The subprime mess is widespread, and it seems to be getting worse. It's certainly worse if you're about to lose your home.
The stock market is schizoid -- up one day and down the next. If you're a day trader, this volatility is pure heaven; if you're getting ready to retire, it's likely to give you a heart attack.
As for commercial real estate, it's a great market. I just bought a 350-unit apartment house in Tulsa with an assumable loan at a 4.9 percent interest rate. Rents are low, the oil business is creating jobs, and demand for apartments is high.
As with any market, the real estate business is terrible for some people and couldn't be better for others (like me).
But as much as I love real estate, I believe the biggest opportunity today is in silver. I think this precious metal is about to become the most spectacular investment in recent history -- bigger than oil, even bigger than Google.
All That Glitters
Let me give you some reasons why:
Silver is a consumable industrial commodity.
It's used in computers, cells phones, and electrical relays. This means that as countries like China, India, and Vietnam, and regions like Eastern Europe, become more modernized, the demand for silver will increase.
Silver is also applied in medicine. One little-known use is as a bactericide, a role silver has filled throughout history. Today, medical devices such as catheters and stethoscopes use silver, and every hospital in the western world uses silver sulfadiazine to prevent infections.
Silver is scarcer than gold.
Gold is hoarded. It's estimated that 95 percent of all gold ever mined is still around. The exact opposite is true of silver: An estimated 95 percent of all silver ever mined has been consumed.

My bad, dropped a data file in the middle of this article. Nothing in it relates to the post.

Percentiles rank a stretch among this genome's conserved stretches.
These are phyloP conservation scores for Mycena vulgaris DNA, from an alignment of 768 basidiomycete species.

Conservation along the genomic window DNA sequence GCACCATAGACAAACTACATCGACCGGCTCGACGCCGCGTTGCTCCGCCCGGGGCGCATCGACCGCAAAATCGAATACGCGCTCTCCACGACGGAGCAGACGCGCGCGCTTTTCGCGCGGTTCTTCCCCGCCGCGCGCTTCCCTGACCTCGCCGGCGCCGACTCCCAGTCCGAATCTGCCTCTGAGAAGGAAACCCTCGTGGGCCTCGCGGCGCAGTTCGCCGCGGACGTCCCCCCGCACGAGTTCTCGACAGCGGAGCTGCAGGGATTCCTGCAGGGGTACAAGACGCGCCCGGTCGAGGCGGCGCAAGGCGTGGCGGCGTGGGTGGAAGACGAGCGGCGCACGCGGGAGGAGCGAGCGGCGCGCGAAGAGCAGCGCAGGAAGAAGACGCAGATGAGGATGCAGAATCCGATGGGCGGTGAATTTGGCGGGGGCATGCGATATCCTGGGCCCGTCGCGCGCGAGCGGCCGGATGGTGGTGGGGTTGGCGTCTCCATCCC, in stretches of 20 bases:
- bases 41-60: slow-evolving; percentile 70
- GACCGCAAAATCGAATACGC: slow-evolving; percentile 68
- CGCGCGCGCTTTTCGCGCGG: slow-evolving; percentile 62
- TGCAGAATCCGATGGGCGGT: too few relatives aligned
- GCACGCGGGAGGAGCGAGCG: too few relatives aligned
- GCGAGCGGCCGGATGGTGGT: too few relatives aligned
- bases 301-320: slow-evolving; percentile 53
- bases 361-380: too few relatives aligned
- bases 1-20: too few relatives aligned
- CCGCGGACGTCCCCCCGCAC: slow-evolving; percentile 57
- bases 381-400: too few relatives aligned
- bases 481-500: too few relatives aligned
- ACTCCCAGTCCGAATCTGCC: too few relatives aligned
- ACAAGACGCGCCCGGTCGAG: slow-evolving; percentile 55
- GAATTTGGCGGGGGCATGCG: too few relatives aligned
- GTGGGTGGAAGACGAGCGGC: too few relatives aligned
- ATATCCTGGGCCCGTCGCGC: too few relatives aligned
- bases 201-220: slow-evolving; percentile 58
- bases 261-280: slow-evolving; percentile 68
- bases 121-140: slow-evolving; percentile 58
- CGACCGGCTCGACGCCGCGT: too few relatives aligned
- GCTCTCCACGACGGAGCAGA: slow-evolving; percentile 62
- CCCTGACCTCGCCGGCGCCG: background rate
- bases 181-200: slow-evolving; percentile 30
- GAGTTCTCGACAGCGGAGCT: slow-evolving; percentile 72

Forty-five percent of all silver mined is burned up in industrial uses. Jewelry accounts for 28 percent, and 20 percent has been consumed in photography. Only 5 percent is in coins.
Silver supplies are down.
In 1900, it was estimated that the world had 12 billion ounces of silver. By 1990 it had dropped to 2.2 billion ounces. By 2007, the supply was down to 300 million ounces.
Some of the more pessimistic forecasts estimate that the world will be out of silver in about 10 years. This could be catastrophic to the world economy. In 10 years, silver might have as much of an impact on the world economy as $200-a-barrel oil.
A Safe Haven?
As a precious metal, silver is also money. And as the U.S. dollar drops, gold and silver are seen as a hedge against a loss of value. As more and more people wake up to the reality that their cash is trash, real estate is a gamble, and the stock market is too volatile, silver may be a great safe haven.
As I write, silver is approximately $13 an ounce. If industrial consumption continues and monetary panic sets in, who knows how high the price will go? Between 1979 and 1980, silver went to $48 an ounce. In today's dollars, that would be the same as $80 an ounce.
And recently, exchange traded funds in silver have been added as a way for investors to hold silver. The reason I find the silver ETF so intriguing is because an ETF represents real money -- not fake money like the U.S. dollar.